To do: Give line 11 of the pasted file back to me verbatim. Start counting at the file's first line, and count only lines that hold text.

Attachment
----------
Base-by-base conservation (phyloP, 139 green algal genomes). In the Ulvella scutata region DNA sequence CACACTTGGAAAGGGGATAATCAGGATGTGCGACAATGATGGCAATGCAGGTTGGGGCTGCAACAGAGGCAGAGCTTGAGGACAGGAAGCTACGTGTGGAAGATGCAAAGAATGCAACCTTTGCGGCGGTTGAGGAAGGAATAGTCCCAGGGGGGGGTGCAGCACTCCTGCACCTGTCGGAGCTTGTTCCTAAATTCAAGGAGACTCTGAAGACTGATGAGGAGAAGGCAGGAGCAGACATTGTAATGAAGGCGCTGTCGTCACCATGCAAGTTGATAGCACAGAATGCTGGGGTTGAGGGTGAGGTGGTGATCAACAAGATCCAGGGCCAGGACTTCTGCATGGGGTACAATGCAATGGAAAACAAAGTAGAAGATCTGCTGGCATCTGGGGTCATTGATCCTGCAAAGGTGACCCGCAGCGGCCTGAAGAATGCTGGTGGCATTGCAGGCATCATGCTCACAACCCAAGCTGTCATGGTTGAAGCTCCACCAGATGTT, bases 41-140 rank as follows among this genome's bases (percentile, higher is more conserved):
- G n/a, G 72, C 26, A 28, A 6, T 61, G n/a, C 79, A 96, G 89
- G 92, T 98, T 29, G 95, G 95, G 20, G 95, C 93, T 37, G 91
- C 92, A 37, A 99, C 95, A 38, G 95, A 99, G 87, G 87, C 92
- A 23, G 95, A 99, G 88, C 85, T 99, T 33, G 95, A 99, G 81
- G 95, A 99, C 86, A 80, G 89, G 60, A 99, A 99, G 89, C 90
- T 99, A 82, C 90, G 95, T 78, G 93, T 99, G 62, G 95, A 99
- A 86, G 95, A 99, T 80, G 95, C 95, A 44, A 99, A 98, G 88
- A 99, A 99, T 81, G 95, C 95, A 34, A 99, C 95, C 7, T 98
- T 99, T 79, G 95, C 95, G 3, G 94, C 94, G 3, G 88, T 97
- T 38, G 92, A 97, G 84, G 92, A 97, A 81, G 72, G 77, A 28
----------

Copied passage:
- T 38, G 92, A 97, G 84, G 92, A 97, A 81, G 72, G 77, A 28